The information below is provided courtesy of Scott Eaton who is heading a SeaChar project of working with pyrolysis stoves in Central America. In early August 2009, he went to Nicaragua with a portable, efficient, pyrolyzing stove (photos and brief explanatory captions for the first model) http://picasaweb.google.com/scottjeaton/BiocharAnilaStove42509.
The primary purpose of this aspect of the project is to gain feedback on the kitchen-worthiness of the "Anila" design and to determine more accurate information on the following:
(For rough estimates of the Anila's fuel savings, biochar production, and carbon emissions reductions for a model Agros community and Agros as a whole, here's a Google spreadsheet - disclaimer: it's adapted from SCAD's Anila estimates, and somewhat rudimentary at the moment.) http://spreadsheets.google.com/ccc?key=0AoSOEml5v5JscmNkemRpaXRWWHZfZW5hYWxPbUpQZFE&hl=en
This broad base of feedback and data can is intended to be collected during meal cooking/stove demonstration sessions. I will be living in peaceful agrarian communities where I already have established bonds and open lines of communication with families and community leaders. Through these introductory discussions I hope to directly acknowledge the largest hurdles to overcome in order to get the best stoves on the ground in future visits.
It's when I'm not cooking or involved in others' cooking that your donations can really make a difference. With your financial support, and technical assistance from SeaChar, we can put kilns in Agros communities that will serve as the foundation for "carbonerias" that will do the following:
The scale of these trials will be determined primarily by the type of kiln we are able to construct, which is dependent upon how much money I can raise before I leave. SeaChar's founders have invaluable experience in designing efficient, high capacity, low-cost kilns based around materials readily available abroad, and will make sure we get the most bang for the buck. They're familiar with a broad spectrum of others' designs, from the cheaper ARTI kiln, to Kelpie's $365 Retort, to the more expensive Adam Retort, and everywhere in-between. With their help stateside over the following month, I'm confident I can get the best possible carbonerias up and running during the month and a half when I will be working (around the clock) in Nicaragua.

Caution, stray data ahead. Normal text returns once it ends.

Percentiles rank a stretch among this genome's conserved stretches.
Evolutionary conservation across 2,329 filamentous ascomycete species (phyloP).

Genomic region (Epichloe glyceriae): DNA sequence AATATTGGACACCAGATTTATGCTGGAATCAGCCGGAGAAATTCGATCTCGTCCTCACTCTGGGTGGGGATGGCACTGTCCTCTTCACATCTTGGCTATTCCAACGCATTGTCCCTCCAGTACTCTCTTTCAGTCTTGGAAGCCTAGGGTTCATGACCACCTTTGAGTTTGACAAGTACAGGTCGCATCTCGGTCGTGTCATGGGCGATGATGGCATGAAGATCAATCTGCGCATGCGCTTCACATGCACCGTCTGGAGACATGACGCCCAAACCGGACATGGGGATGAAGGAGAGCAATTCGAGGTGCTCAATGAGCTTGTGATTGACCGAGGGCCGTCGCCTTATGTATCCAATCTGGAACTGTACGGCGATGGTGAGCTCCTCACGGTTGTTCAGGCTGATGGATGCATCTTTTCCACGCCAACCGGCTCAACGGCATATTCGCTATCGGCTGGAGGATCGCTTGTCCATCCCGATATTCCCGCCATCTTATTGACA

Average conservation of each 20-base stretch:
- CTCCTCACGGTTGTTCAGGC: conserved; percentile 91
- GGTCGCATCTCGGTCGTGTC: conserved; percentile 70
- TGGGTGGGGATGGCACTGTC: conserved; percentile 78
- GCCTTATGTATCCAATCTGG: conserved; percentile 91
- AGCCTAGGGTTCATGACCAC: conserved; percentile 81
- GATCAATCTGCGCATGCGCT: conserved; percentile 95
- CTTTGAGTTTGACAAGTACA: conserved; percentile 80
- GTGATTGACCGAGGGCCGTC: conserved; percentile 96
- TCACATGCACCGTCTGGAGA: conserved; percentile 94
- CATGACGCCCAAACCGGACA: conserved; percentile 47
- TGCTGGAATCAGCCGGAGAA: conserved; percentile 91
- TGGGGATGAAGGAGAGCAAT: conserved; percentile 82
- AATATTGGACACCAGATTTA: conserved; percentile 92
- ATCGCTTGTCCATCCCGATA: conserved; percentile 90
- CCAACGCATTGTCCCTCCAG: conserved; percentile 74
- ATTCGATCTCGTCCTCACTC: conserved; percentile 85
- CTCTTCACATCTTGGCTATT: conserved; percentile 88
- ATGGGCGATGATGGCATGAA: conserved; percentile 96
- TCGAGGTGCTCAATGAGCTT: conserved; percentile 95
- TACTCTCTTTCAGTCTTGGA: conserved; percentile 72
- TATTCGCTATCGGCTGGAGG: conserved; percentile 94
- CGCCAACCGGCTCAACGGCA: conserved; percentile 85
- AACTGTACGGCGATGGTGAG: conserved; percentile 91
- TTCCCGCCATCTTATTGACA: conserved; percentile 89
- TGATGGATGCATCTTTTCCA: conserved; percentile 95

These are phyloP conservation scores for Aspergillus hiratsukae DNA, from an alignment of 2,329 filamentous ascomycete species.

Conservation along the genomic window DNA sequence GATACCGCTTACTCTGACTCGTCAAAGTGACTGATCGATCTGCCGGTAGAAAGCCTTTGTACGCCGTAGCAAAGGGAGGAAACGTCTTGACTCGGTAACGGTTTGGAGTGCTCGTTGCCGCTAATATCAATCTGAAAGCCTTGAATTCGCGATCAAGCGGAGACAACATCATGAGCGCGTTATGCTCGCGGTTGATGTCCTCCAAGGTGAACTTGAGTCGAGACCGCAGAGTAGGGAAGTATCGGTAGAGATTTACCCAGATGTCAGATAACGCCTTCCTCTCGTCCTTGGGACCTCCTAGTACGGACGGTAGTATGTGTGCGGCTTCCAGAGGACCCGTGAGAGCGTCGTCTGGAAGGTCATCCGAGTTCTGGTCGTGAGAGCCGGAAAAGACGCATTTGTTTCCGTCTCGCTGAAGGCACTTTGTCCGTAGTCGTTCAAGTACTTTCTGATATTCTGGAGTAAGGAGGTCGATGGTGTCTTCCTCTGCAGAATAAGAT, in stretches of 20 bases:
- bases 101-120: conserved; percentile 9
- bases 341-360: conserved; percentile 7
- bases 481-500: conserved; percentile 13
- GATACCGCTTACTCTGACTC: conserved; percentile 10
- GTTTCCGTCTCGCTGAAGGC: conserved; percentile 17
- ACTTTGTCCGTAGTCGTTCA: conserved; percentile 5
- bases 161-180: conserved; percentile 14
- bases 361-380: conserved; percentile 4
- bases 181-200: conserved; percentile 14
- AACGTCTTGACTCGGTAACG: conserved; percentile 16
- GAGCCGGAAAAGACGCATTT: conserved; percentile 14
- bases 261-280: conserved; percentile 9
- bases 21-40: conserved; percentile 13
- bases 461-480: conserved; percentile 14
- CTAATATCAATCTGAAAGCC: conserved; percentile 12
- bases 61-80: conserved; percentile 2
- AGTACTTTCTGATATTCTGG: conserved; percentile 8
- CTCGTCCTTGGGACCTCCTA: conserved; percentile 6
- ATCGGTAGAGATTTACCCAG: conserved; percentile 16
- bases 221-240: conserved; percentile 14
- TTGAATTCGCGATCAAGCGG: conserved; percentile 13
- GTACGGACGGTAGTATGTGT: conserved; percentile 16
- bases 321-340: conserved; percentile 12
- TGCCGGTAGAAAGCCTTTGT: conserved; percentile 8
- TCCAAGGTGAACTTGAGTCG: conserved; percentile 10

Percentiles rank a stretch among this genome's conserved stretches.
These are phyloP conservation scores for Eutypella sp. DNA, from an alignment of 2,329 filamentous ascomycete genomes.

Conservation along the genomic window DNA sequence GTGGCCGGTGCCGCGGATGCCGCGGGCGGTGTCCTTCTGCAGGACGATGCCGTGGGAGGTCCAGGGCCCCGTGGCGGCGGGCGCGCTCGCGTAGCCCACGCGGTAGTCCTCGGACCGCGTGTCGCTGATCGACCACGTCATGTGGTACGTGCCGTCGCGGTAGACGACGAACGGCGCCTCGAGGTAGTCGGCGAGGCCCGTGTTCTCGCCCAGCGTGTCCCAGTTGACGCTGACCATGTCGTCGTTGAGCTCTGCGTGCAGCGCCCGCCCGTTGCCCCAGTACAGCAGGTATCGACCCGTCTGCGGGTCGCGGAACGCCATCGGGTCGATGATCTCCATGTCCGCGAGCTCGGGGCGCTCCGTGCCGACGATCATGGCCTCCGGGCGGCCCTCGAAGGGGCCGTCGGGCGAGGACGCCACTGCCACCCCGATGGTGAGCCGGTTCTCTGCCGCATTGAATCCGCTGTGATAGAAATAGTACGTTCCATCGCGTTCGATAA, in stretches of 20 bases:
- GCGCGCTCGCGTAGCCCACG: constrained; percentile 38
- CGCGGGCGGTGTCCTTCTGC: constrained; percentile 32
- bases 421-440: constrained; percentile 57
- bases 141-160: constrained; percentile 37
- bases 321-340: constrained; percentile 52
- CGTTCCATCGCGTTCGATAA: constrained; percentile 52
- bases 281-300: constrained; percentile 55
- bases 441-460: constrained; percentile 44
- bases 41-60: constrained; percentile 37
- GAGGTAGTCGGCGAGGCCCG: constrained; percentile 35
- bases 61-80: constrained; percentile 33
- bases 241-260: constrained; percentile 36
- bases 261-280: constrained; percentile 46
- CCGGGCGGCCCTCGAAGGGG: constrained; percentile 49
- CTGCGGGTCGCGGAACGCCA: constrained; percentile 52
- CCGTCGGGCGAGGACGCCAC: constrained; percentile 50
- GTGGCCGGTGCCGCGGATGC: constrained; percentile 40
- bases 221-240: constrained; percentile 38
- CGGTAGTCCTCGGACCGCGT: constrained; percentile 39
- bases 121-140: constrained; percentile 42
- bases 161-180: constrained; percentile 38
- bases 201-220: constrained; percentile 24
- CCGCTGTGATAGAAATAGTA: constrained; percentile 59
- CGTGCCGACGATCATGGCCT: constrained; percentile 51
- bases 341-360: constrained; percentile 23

At this point it might help to offer a little relevant background, and explain how I'm looking forward. Two summers ago I worked with Agros in two of their nascent Nicaraguan communities to plan and design their agricultural infrastructure. This included the creation of construction documents, materials lists, and cost estimates for a coffee processing facility and composting toilets. Working with community residents to build one of the toilets was the real highlight, however, because the design has caught on and they've built more of them. I wish I could spend more time getting dirt under my finger nails on this trip, but in mid-September I'm beginning a two-year Master's program in Environmental Science and Management at the Bren School at UC Santa Barbara. One of my colleagues from my first trip to Nicaragua has offered his support to check the progress of this project in December, and I look forward to an even more productive follow up trip next summer.